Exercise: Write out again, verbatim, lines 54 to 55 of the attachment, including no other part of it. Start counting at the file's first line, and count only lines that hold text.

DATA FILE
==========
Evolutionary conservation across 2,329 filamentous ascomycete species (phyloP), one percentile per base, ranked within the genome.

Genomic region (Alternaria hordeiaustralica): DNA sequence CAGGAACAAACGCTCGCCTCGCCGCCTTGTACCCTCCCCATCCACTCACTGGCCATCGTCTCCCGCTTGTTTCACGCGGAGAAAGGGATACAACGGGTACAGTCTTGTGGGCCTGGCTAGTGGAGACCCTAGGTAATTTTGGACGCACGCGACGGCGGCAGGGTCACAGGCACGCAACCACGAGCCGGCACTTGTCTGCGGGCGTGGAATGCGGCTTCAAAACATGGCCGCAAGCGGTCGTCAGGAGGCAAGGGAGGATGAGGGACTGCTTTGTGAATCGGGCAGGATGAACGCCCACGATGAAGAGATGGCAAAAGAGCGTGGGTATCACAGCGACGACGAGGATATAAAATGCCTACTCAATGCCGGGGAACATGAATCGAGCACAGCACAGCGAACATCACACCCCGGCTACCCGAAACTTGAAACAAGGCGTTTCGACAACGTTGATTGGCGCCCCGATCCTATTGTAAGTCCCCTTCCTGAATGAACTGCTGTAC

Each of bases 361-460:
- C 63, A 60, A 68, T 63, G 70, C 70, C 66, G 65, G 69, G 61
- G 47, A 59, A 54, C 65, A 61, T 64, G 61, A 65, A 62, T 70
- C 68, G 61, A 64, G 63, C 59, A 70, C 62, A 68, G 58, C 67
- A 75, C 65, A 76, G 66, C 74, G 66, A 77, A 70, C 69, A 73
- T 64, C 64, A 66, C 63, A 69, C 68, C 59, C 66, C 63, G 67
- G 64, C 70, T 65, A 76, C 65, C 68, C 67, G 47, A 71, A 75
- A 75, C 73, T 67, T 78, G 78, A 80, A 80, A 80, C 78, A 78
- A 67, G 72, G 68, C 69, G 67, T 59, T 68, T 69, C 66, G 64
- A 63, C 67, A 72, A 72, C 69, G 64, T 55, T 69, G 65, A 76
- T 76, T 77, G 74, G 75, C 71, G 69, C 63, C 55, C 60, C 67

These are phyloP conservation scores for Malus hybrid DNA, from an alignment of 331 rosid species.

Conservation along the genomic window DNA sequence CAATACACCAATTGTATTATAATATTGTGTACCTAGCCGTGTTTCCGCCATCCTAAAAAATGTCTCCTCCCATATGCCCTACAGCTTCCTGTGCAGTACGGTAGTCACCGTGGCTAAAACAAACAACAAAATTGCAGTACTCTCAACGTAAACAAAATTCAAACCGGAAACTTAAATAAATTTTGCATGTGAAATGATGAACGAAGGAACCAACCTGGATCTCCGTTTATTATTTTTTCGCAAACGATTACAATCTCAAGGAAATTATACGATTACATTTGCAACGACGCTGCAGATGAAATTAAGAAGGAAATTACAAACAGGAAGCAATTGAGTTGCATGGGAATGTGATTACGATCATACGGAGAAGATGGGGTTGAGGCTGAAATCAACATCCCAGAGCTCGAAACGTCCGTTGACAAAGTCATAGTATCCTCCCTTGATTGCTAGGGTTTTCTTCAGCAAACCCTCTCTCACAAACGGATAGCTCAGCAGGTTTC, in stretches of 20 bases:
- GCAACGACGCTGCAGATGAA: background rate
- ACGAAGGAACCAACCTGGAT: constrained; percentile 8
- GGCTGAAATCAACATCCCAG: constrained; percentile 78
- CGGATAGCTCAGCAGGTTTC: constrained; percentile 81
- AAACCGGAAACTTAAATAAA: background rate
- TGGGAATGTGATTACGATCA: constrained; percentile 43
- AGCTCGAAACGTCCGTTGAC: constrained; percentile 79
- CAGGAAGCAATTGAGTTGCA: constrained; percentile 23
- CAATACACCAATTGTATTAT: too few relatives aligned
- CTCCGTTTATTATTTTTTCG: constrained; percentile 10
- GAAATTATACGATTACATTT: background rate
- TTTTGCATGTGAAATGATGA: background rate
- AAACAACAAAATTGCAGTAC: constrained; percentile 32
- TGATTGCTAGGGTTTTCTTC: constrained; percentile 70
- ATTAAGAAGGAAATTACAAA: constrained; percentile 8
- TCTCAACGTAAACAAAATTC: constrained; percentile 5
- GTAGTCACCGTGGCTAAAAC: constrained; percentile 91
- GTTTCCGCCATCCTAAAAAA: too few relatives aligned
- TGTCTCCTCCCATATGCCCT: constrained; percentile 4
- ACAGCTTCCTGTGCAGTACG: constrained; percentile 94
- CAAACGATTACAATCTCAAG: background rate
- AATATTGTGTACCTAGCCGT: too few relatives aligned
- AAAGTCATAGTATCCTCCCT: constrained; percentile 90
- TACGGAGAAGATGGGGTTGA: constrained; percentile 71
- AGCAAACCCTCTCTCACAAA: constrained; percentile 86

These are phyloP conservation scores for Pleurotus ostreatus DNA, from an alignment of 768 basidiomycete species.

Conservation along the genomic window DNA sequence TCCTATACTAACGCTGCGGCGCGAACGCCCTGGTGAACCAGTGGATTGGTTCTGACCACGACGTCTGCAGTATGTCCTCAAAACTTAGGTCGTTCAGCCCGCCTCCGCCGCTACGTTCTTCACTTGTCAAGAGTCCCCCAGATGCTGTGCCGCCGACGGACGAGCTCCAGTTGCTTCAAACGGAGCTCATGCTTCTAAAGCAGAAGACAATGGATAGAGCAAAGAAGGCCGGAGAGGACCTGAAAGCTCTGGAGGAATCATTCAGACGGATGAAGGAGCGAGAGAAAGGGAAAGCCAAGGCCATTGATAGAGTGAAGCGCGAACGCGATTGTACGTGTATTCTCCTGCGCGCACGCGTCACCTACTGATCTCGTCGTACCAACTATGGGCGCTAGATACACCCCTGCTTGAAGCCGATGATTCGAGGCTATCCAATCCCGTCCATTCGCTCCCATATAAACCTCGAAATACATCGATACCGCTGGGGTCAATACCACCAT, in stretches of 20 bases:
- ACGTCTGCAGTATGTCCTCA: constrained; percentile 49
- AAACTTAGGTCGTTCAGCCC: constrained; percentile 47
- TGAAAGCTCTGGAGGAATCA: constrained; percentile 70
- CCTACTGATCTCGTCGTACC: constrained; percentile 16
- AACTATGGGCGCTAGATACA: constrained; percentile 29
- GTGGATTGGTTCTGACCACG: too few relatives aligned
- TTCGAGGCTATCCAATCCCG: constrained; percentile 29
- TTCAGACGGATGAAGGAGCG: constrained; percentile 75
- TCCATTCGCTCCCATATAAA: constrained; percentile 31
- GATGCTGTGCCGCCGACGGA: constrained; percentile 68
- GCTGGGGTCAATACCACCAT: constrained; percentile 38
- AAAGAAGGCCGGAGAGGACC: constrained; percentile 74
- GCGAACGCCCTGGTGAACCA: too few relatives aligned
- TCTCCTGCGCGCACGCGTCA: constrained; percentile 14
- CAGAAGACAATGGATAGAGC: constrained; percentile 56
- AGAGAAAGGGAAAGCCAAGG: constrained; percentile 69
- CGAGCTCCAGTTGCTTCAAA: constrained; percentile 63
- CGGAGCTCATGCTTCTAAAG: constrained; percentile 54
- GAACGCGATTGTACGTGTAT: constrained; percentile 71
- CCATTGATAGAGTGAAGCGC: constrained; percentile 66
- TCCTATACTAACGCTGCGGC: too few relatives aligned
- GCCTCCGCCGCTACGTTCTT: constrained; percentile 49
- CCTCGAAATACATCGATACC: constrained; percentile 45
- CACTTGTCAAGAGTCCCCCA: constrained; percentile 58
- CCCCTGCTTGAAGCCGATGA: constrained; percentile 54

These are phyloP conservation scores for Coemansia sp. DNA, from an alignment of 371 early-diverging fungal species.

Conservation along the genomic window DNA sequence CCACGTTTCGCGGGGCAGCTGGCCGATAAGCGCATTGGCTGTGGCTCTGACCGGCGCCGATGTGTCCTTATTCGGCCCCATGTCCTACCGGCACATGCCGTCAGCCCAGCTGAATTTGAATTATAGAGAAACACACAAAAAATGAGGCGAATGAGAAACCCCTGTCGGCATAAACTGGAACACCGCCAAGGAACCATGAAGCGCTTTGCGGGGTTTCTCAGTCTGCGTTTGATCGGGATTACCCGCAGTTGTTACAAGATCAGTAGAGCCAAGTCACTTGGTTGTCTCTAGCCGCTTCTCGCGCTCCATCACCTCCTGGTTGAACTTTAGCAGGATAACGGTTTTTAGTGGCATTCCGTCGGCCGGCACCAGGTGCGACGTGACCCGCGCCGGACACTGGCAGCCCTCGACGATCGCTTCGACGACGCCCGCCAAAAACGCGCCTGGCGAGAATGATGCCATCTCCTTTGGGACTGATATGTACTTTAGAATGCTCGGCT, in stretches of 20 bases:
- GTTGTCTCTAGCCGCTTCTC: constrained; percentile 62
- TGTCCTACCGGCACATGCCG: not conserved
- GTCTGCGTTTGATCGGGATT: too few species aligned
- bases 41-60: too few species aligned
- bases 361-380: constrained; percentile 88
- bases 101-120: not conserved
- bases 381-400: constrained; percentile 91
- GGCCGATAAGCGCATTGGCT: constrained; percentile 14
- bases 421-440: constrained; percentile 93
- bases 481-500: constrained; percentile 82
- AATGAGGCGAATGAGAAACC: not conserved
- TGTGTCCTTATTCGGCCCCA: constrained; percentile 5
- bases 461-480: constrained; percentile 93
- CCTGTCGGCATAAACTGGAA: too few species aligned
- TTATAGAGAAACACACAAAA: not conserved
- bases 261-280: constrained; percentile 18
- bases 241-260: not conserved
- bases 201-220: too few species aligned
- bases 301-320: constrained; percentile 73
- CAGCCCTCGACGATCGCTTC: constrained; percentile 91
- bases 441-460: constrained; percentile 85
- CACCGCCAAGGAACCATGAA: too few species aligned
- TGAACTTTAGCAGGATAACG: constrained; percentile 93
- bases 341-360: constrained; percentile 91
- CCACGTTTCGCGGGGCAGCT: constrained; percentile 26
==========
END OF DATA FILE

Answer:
- AAAGAAGGCCGGAGAGGACC: constrained; percentile 74
- GCGAACGCCCTGGTGAACCA: too few relatives aligned